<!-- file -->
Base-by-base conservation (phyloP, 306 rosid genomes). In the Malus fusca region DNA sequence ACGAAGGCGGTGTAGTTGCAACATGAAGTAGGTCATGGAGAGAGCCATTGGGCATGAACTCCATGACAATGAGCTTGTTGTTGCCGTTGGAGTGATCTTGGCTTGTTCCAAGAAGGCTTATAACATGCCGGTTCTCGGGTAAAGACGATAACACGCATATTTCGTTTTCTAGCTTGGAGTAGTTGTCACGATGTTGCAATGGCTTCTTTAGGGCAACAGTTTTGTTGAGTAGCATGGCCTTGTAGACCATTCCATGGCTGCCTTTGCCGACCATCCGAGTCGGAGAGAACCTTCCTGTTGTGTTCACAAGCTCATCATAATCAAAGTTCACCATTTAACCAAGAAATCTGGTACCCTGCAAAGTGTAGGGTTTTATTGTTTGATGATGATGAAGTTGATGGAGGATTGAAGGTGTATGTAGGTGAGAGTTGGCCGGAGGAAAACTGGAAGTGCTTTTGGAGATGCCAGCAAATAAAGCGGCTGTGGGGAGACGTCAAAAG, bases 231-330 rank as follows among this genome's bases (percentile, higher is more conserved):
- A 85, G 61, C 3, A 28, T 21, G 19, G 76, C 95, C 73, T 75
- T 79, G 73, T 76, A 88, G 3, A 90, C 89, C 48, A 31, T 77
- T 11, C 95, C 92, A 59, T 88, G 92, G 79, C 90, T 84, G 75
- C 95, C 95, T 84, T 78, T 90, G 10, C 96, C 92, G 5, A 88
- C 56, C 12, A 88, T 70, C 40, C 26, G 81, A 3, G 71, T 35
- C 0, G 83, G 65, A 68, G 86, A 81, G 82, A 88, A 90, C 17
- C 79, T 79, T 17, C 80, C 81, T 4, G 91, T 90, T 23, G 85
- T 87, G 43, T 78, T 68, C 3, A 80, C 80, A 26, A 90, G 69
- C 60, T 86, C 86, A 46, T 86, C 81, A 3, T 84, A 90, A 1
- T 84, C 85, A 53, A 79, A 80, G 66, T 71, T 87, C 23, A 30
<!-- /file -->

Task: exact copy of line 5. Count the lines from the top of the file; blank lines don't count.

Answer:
- C 95, C 95, T 84, T 78, T 90, G 10, C 96, C 92, G 5, A 88